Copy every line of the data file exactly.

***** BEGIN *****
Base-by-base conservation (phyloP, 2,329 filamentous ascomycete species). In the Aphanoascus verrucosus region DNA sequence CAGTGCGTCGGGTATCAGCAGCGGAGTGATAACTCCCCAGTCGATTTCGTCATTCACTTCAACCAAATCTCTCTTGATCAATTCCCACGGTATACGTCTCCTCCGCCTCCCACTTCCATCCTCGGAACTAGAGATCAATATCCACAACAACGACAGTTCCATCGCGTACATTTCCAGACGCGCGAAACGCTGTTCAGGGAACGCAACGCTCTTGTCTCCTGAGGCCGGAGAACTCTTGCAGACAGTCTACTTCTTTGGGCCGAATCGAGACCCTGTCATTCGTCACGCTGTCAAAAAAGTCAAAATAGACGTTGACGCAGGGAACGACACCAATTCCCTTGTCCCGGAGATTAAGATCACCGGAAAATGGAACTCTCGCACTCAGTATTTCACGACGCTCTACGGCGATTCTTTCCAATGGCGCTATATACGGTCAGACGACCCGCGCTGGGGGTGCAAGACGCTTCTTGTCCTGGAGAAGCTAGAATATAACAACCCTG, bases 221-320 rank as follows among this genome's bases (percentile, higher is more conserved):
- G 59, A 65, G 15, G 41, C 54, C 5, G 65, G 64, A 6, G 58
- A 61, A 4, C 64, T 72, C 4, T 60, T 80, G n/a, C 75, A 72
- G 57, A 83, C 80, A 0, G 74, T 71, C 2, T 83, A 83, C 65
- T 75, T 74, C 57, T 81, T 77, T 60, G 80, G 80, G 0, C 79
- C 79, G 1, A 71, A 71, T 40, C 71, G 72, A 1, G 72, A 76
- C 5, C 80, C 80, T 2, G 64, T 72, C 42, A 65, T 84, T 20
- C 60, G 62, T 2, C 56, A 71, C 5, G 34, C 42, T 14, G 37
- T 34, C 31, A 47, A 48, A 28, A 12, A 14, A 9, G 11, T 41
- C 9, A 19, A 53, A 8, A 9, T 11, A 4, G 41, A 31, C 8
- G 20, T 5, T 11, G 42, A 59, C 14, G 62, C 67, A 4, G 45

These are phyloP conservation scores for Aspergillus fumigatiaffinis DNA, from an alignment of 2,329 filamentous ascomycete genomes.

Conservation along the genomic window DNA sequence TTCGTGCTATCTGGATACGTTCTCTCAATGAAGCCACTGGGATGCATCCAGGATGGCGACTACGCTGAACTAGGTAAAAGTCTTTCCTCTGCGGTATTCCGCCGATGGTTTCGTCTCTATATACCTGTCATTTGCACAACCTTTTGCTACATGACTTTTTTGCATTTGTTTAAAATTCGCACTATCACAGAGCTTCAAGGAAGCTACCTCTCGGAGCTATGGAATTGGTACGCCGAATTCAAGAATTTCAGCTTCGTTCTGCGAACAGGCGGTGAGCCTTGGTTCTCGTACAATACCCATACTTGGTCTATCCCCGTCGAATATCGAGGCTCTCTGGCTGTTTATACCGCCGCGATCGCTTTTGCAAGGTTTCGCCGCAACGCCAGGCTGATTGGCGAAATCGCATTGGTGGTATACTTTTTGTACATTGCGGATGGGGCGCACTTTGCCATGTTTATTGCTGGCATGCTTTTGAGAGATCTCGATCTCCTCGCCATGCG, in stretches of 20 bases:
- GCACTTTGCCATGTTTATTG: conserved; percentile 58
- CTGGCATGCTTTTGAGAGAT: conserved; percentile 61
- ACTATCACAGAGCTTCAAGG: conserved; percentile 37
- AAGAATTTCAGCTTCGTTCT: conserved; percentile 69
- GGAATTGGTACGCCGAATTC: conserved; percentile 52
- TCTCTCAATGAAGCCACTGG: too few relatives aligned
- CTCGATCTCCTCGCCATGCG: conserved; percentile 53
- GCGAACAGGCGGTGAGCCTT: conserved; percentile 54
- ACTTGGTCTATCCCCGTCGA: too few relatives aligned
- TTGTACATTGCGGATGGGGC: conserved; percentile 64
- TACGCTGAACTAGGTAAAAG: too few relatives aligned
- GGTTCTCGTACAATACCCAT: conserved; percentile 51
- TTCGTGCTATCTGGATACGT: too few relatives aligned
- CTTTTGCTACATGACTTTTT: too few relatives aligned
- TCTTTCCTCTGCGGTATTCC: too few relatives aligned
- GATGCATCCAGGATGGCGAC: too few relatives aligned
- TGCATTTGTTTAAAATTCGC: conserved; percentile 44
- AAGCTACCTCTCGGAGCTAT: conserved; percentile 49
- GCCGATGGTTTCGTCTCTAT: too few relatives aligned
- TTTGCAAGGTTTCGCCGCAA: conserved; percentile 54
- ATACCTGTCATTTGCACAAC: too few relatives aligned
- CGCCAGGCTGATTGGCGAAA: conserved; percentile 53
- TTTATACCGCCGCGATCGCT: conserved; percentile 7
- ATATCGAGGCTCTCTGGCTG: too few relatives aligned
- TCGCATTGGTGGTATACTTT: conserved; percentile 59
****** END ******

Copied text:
Base-by-base conservation (phyloP, 2,329 filamentous ascomycete species). In the Aphanoascus verrucosus region DNA sequence CAGTGCGTCGGGTATCAGCAGCGGAGTGATAACTCCCCAGTCGATTTCGTCATTCACTTCAACCAAATCTCTCTTGATCAATTCCCACGGTATACGTCTCCTCCGCCTCCCACTTCCATCCTCGGAACTAGAGATCAATATCCACAACAACGACAGTTCCATCGCGTACATTTCCAGACGCGCGAAACGCTGTTCAGGGAACGCAACGCTCTTGTCTCCTGAGGCCGGAGAACTCTTGCAGACAGTCTACTTCTTTGGGCCGAATCGAGACCCTGTCATTCGTCACGCTGTCAAAAAAGTCAAAATAGACGTTGACGCAGGGAACGACACCAATTCCCTTGTCCCGGAGATTAAGATCACCGGAAAATGGAACTCTCGCACTCAGTATTTCACGACGCTCTACGGCGATTCTTTCCAATGGCGCTATATACGGTCAGACGACCCGCGCTGGGGGTGCAAGACGCTTCTTGTCCTGGAGAAGCTAGAATATAACAACCCTG, bases 221-320 rank as follows among this genome's bases (percentile, higher is more conserved):
- G 59, A 65, G 15, G 41, C 54, C 5, G 65, G 64, A 6, G 58
- A 61, A 4, C 64, T 72, C 4, T 60, T 80, G n/a, C 75, A 72
- G 57, A 83, C 80, A 0, G 74, T 71, C 2, T 83, A 83, C 65
- T 75, T 74, C 57, T 81, T 77, T 60, G 80, G 80, G 0, C 79
- C 79, G 1, A 71, A 71, T 40, C 71, G 72, A 1, G 72, A 76
- C 5, C 80, C 80, T 2, G 64, T 72, C 42, A 65, T 84, T 20
- C 60, G 62, T 2, C 56, A 71, C 5, G 34, C 42, T 14, G 37
- T 34, C 31, A 47, A 48, A 28, A 12, A 14, A 9, G 11, T 41
- C 9, A 19, A 53, A 8, A 9, T 11, A 4, G 41, A 31, C 8
- G 20, T 5, T 11, G 42, A 59, C 14, G 62, C 67, A 4, G 45

These are phyloP conservation scores for Aspergillus fumigatiaffinis DNA, from an alignment of 2,329 filamentous ascomycete genomes.

Conservation along the genomic window DNA sequence TTCGTGCTATCTGGATACGTTCTCTCAATGAAGCCACTGGGATGCATCCAGGATGGCGACTACGCTGAACTAGGTAAAAGTCTTTCCTCTGCGGTATTCCGCCGATGGTTTCGTCTCTATATACCTGTCATTTGCACAACCTTTTGCTACATGACTTTTTTGCATTTGTTTAAAATTCGCACTATCACAGAGCTTCAAGGAAGCTACCTCTCGGAGCTATGGAATTGGTACGCCGAATTCAAGAATTTCAGCTTCGTTCTGCGAACAGGCGGTGAGCCTTGGTTCTCGTACAATACCCATACTTGGTCTATCCCCGTCGAATATCGAGGCTCTCTGGCTGTTTATACCGCCGCGATCGCTTTTGCAAGGTTTCGCCGCAACGCCAGGCTGATTGGCGAAATCGCATTGGTGGTATACTTTTTGTACATTGCGGATGGGGCGCACTTTGCCATGTTTATTGCTGGCATGCTTTTGAGAGATCTCGATCTCCTCGCCATGCG, in stretches of 20 bases:
- GCACTTTGCCATGTTTATTG: conserved; percentile 58
- CTGGCATGCTTTTGAGAGAT: conserved; percentile 61
- ACTATCACAGAGCTTCAAGG: conserved; percentile 37
- AAGAATTTCAGCTTCGTTCT: conserved; percentile 69
- GGAATTGGTACGCCGAATTC: conserved; percentile 52
- TCTCTCAATGAAGCCACTGG: too few relatives aligned
- CTCGATCTCCTCGCCATGCG: conserved; percentile 53
- GCGAACAGGCGGTGAGCCTT: conserved; percentile 54
- ACTTGGTCTATCCCCGTCGA: too few relatives aligned
- TTGTACATTGCGGATGGGGC: conserved; percentile 64
- TACGCTGAACTAGGTAAAAG: too few relatives aligned
- GGTTCTCGTACAATACCCAT: conserved; percentile 51
- TTCGTGCTATCTGGATACGT: too few relatives aligned
- CTTTTGCTACATGACTTTTT: too few relatives aligned
- TCTTTCCTCTGCGGTATTCC: too few relatives aligned
- GATGCATCCAGGATGGCGAC: too few relatives aligned
- TGCATTTGTTTAAAATTCGC: conserved; percentile 44
- AAGCTACCTCTCGGAGCTAT: conserved; percentile 49
- GCCGATGGTTTCGTCTCTAT: too few relatives aligned
- TTTGCAAGGTTTCGCCGCAA: conserved; percentile 54
- ATACCTGTCATTTGCACAAC: too few relatives aligned
- CGCCAGGCTGATTGGCGAAA: conserved; percentile 53
- TTTATACCGCCGCGATCGCT: conserved; percentile 7
- ATATCGAGGCTCTCTGGCTG: too few relatives aligned
- TCGCATTGGTGGTATACTTT: conserved; percentile 59